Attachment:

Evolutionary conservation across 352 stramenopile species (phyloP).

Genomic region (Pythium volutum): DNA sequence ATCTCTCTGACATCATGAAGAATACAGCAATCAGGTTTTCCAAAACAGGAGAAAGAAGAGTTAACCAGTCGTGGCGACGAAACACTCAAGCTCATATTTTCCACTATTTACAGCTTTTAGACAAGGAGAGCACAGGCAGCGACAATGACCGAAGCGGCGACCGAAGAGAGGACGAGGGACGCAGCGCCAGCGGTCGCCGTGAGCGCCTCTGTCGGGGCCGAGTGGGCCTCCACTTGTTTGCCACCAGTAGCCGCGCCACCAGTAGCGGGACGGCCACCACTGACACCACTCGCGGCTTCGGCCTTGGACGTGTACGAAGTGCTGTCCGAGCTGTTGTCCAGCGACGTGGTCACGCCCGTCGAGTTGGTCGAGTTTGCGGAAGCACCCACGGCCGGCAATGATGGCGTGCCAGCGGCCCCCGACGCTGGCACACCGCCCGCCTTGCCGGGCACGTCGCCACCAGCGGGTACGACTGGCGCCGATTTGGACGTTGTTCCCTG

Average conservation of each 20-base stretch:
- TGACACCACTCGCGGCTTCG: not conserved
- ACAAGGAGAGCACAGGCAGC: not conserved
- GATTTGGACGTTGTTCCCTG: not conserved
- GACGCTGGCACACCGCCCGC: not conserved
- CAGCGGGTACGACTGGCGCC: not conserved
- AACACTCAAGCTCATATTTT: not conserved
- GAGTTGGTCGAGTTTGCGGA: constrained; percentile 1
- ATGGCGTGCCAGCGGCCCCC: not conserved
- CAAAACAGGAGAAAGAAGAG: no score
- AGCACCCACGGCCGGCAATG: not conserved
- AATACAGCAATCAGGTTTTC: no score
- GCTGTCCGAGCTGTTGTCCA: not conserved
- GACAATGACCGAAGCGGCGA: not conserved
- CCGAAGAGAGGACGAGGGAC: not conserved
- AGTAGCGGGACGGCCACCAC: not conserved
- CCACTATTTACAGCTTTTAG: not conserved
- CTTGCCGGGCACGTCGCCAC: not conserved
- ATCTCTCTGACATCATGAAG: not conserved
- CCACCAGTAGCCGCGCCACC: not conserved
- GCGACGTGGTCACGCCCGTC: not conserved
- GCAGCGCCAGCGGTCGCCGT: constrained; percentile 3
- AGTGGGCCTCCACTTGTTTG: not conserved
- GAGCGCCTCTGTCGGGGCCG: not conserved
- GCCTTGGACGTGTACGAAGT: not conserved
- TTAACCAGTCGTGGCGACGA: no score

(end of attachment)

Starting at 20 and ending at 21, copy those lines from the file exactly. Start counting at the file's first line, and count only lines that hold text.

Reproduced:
- CTTGCCGGGCACGTCGCCAC: not conserved
- ATCTCTCTGACATCATGAAG: not conserved